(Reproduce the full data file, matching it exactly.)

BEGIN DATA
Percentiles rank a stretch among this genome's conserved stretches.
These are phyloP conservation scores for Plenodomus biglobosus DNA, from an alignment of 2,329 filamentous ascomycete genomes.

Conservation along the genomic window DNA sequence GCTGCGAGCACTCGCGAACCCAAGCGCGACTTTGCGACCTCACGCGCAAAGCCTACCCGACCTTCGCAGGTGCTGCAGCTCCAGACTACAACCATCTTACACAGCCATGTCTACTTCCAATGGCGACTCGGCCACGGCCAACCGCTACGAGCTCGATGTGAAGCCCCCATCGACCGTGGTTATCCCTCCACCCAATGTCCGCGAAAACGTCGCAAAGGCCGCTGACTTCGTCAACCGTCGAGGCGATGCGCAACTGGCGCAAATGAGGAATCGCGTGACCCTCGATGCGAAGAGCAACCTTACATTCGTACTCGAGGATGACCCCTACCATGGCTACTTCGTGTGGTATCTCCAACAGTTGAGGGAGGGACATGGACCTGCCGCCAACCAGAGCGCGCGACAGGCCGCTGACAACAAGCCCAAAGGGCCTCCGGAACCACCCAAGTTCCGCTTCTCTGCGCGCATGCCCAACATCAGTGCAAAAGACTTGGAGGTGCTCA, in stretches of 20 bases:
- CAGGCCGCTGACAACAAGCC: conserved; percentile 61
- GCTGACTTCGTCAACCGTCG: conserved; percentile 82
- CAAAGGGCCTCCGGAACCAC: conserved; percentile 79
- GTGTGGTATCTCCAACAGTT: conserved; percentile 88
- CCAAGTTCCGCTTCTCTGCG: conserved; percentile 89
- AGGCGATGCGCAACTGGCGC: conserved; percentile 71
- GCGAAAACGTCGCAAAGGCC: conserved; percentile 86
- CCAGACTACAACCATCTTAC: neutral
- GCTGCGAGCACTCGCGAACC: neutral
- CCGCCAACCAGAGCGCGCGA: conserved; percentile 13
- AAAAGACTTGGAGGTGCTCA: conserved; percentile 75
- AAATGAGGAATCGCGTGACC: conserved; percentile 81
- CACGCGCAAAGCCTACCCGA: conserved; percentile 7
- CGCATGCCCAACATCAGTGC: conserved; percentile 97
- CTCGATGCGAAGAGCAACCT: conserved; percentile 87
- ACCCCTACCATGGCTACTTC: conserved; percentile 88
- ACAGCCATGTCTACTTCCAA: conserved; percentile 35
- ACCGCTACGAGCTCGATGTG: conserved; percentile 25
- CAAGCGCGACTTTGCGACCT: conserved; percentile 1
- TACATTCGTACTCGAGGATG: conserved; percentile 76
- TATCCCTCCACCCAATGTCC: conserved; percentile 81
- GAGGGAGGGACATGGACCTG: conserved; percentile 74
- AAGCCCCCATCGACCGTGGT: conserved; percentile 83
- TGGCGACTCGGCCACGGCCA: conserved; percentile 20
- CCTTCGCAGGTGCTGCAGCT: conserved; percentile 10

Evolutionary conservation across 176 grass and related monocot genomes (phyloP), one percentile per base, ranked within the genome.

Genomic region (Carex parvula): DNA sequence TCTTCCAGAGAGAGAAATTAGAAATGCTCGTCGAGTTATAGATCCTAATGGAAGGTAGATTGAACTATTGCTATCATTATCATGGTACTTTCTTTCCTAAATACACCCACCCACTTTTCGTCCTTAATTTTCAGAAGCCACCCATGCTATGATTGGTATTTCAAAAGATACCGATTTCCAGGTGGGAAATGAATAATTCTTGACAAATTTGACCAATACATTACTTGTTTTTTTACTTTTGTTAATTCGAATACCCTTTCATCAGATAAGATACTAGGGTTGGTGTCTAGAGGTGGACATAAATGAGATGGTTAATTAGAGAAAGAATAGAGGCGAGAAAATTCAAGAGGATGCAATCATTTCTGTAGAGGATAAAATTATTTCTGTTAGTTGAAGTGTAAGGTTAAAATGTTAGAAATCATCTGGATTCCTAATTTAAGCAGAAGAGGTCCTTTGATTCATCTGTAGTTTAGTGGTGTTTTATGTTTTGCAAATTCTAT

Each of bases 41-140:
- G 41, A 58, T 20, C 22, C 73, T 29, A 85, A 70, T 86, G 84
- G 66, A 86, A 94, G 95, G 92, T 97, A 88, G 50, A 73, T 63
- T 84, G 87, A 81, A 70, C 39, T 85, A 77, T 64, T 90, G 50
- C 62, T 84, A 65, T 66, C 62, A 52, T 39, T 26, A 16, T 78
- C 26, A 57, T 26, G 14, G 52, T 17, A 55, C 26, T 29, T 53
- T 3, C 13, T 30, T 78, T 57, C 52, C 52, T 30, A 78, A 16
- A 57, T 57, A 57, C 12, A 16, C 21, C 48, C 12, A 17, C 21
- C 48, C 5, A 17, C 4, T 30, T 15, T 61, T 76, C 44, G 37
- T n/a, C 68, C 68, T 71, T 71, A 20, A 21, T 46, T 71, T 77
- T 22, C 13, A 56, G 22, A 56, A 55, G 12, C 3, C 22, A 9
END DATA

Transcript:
Percentiles rank a stretch among this genome's conserved stretches.
These are phyloP conservation scores for Plenodomus biglobosus DNA, from an alignment of 2,329 filamentous ascomycete genomes.

Conservation along the genomic window DNA sequence GCTGCGAGCACTCGCGAACCCAAGCGCGACTTTGCGACCTCACGCGCAAAGCCTACCCGACCTTCGCAGGTGCTGCAGCTCCAGACTACAACCATCTTACACAGCCATGTCTACTTCCAATGGCGACTCGGCCACGGCCAACCGCTACGAGCTCGATGTGAAGCCCCCATCGACCGTGGTTATCCCTCCACCCAATGTCCGCGAAAACGTCGCAAAGGCCGCTGACTTCGTCAACCGTCGAGGCGATGCGCAACTGGCGCAAATGAGGAATCGCGTGACCCTCGATGCGAAGAGCAACCTTACATTCGTACTCGAGGATGACCCCTACCATGGCTACTTCGTGTGGTATCTCCAACAGTTGAGGGAGGGACATGGACCTGCCGCCAACCAGAGCGCGCGACAGGCCGCTGACAACAAGCCCAAAGGGCCTCCGGAACCACCCAAGTTCCGCTTCTCTGCGCGCATGCCCAACATCAGTGCAAAAGACTTGGAGGTGCTCA, in stretches of 20 bases:
- CAGGCCGCTGACAACAAGCC: conserved; percentile 61
- GCTGACTTCGTCAACCGTCG: conserved; percentile 82
- CAAAGGGCCTCCGGAACCAC: conserved; percentile 79
- GTGTGGTATCTCCAACAGTT: conserved; percentile 88
- CCAAGTTCCGCTTCTCTGCG: conserved; percentile 89
- AGGCGATGCGCAACTGGCGC: conserved; percentile 71
- GCGAAAACGTCGCAAAGGCC: conserved; percentile 86
- CCAGACTACAACCATCTTAC: neutral
- GCTGCGAGCACTCGCGAACC: neutral
- CCGCCAACCAGAGCGCGCGA: conserved; percentile 13
- AAAAGACTTGGAGGTGCTCA: conserved; percentile 75
- AAATGAGGAATCGCGTGACC: conserved; percentile 81
- CACGCGCAAAGCCTACCCGA: conserved; percentile 7
- CGCATGCCCAACATCAGTGC: conserved; percentile 97
- CTCGATGCGAAGAGCAACCT: conserved; percentile 87
- ACCCCTACCATGGCTACTTC: conserved; percentile 88
- ACAGCCATGTCTACTTCCAA: conserved; percentile 35
- ACCGCTACGAGCTCGATGTG: conserved; percentile 25
- CAAGCGCGACTTTGCGACCT: conserved; percentile 1
- TACATTCGTACTCGAGGATG: conserved; percentile 76
- TATCCCTCCACCCAATGTCC: conserved; percentile 81
- GAGGGAGGGACATGGACCTG: conserved; percentile 74
- AAGCCCCCATCGACCGTGGT: conserved; percentile 83
- TGGCGACTCGGCCACGGCCA: conserved; percentile 20
- CCTTCGCAGGTGCTGCAGCT: conserved; percentile 10

Evolutionary conservation across 176 grass and related monocot genomes (phyloP), one percentile per base, ranked within the genome.

Genomic region (Carex parvula): DNA sequence TCTTCCAGAGAGAGAAATTAGAAATGCTCGTCGAGTTATAGATCCTAATGGAAGGTAGATTGAACTATTGCTATCATTATCATGGTACTTTCTTTCCTAAATACACCCACCCACTTTTCGTCCTTAATTTTCAGAAGCCACCCATGCTATGATTGGTATTTCAAAAGATACCGATTTCCAGGTGGGAAATGAATAATTCTTGACAAATTTGACCAATACATTACTTGTTTTTTTACTTTTGTTAATTCGAATACCCTTTCATCAGATAAGATACTAGGGTTGGTGTCTAGAGGTGGACATAAATGAGATGGTTAATTAGAGAAAGAATAGAGGCGAGAAAATTCAAGAGGATGCAATCATTTCTGTAGAGGATAAAATTATTTCTGTTAGTTGAAGTGTAAGGTTAAAATGTTAGAAATCATCTGGATTCCTAATTTAAGCAGAAGAGGTCCTTTGATTCATCTGTAGTTTAGTGGTGTTTTATGTTTTGCAAATTCTAT

Each of bases 41-140:
- G 41, A 58, T 20, C 22, C 73, T 29, A 85, A 70, T 86, G 84
- G 66, A 86, A 94, G 95, G 92, T 97, A 88, G 50, A 73, T 63
- T 84, G 87, A 81, A 70, C 39, T 85, A 77, T 64, T 90, G 50
- C 62, T 84, A 65, T 66, C 62, A 52, T 39, T 26, A 16, T 78
- C 26, A 57, T 26, G 14, G 52, T 17, A 55, C 26, T 29, T 53
- T 3, C 13, T 30, T 78, T 57, C 52, C 52, T 30, A 78, A 16
- A 57, T 57, A 57, C 12, A 16, C 21, C 48, C 12, A 17, C 21
- C 48, C 5, A 17, C 4, T 30, T 15, T 61, T 76, C 44, G 37
- T n/a, C 68, C 68, T 71, T 71, A 20, A 21, T 46, T 71, T 77
- T 22, C 13, A 56, G 22, A 56, A 55, G 12, C 3, C 22, A 9